Some rare good news from Sports Direct today: Mike Ashley’s sportswear retailer reported a better-than-expected 12% jump in sales for the three months to the end of January. OK, so profit margins are lower than expected (40%, rather than 45%), and its expected annual profit of £135m is about 30% lower than when it was a private company. But at least its revenues are headed in the right direction. And even more remarkably, the irascible Ashley has even promised to start giving up some more detailed financial information about how the company is doing...
In a statement, the retailer said that higher sales were offset to some extent by the weakness of the pound, which has increased import costs (which it mostly pays in dollars – whoops) and taken a chunk out of margins. But despite closing 18 stores and only opening 12 new ones, overall sales were still up. CEO Dave Forsey said the UK arm had benefited from ‘specific management focus’, suggesting that the combination of ‘great value’ and good stock control was largely responsible for the upturn. And it’s presumably true that its cheap and cheerful offering could prove popular when money is tight.
It’s fair to say that Sports Direct’s relationship with the stock market hasn’t been a happy one. Since floating at 300p, earning Ashley nearly a billion quid in one day, its share price has plummeted amid tumbling sales and a series of profit warnings (it’s currently hovering around the 60p mark). Ashley has also treated the City with barely-concealed disdain, firing his PR firm, falling out with his chairman, ignoring shareholder niceties and calling analysts a ‘bunch of cry babies’. And he’s only supplied the bare minimum of detail about the group’s finances – notably, he’s always refused to give like-for-like sales figures, usually on the grounds that any comparisons are pointless for years when there’s no big football tournament to boost numbers.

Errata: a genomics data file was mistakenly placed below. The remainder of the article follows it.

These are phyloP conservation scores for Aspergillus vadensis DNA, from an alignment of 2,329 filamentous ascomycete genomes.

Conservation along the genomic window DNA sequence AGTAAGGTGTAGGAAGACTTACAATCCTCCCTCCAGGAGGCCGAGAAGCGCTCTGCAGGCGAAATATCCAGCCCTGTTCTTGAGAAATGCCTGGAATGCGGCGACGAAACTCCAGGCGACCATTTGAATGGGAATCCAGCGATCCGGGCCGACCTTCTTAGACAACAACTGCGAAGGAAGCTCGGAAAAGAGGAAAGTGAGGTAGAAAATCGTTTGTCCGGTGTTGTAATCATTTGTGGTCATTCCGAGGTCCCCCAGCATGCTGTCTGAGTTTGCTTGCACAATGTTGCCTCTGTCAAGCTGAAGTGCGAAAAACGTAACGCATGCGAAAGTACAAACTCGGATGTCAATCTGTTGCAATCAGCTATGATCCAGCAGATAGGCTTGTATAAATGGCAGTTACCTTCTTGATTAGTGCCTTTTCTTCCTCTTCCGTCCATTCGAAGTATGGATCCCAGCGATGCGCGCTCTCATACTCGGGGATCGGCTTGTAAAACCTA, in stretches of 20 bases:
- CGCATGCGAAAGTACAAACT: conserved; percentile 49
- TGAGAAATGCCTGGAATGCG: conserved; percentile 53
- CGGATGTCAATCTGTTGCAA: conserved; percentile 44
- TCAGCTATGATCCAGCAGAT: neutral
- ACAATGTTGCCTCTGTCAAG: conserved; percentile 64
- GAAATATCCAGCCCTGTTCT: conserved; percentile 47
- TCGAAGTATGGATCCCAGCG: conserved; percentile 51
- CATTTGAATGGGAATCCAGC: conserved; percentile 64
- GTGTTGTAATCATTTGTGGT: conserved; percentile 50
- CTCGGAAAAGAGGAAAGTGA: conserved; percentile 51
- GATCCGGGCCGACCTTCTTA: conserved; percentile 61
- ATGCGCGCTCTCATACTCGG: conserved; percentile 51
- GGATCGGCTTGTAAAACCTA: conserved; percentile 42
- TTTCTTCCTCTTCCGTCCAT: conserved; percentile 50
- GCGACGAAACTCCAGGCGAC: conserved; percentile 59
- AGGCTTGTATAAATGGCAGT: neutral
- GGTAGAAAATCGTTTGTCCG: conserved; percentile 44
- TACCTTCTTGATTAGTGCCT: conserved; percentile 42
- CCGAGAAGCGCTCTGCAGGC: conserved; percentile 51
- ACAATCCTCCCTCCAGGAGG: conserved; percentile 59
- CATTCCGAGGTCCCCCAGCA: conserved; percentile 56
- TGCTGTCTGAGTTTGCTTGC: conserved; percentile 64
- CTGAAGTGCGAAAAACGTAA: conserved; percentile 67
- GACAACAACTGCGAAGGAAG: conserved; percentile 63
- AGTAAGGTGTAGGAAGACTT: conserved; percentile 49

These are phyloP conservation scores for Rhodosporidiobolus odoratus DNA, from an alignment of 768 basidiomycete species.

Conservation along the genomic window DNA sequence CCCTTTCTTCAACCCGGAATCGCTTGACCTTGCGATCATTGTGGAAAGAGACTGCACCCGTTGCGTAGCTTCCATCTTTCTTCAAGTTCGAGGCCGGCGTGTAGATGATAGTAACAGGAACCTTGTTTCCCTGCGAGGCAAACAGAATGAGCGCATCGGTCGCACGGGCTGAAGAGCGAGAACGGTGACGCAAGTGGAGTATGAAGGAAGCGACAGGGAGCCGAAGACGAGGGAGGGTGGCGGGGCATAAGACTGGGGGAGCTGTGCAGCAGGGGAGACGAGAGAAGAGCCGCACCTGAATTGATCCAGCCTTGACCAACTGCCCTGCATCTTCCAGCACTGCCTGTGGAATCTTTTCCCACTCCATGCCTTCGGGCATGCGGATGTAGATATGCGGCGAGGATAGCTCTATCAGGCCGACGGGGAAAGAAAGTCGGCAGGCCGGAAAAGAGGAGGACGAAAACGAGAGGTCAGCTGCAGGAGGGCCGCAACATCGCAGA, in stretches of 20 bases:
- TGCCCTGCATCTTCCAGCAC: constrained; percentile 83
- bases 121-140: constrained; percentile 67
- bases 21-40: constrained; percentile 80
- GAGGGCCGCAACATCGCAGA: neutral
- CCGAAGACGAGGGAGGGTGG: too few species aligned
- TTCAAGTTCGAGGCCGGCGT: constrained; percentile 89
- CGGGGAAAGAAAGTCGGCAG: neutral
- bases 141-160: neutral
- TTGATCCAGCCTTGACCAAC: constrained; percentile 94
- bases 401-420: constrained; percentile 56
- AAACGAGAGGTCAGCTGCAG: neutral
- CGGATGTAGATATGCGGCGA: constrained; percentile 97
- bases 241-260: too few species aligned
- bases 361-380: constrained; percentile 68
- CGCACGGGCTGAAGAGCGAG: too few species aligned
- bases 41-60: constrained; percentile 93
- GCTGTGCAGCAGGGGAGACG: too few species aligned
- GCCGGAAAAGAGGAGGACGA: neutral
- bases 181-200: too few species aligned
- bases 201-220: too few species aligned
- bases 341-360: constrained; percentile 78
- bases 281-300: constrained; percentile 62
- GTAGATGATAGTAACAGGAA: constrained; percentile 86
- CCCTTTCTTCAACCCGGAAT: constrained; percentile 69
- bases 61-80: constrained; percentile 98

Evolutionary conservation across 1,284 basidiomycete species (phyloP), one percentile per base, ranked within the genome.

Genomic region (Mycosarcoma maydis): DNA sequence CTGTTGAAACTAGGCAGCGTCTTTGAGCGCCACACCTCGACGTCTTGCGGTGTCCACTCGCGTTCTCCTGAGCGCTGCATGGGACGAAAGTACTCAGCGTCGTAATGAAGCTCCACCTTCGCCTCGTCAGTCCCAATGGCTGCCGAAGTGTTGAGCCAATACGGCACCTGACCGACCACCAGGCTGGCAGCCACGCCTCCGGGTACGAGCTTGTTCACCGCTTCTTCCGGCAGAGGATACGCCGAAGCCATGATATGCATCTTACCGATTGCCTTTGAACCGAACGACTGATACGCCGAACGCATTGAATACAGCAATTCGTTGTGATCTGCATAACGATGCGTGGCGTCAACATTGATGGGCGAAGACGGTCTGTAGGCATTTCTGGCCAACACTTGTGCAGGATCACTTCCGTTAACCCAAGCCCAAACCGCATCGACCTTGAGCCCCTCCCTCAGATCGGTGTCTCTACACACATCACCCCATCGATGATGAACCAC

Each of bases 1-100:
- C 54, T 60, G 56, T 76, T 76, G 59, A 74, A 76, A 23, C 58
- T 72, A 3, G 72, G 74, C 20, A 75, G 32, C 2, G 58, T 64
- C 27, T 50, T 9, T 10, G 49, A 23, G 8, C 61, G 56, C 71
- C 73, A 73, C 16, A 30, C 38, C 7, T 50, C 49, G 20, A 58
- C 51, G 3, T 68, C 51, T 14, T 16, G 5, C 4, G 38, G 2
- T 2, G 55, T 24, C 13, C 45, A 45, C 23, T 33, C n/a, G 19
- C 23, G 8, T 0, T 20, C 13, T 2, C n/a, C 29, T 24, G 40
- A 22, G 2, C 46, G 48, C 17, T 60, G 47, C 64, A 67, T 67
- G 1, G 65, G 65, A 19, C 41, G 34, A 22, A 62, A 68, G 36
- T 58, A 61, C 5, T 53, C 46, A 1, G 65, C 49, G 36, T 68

But perhaps the maverick entrepreneur is mellowing. Today’s typically terse results statement didn’t bode particularly well, but a spokesman apparently said later that from July (when it is due to report its figures for the full year), Sports Direct will start releasing the kind of detailed information the City has been demanding since flotation – including like-for-like sales figures.
We have no idea what lies behind this sudden change of heart – unless perhaps Ashley’s less-than-successful ownership of Newcastle United has persuaded him that he’s better off sticking to what he knows, and making sure that at least one of his investments turns a decent profit...
In today's bulletin:
Cricket hit for six as Stanford faces fraud charges
Starbucks boss puts Mandelson in a flapuccino
Ashley promises figures as Sports Direct sales jump
Mobile phone companies on the charge
Twitter investment gets tongues wagging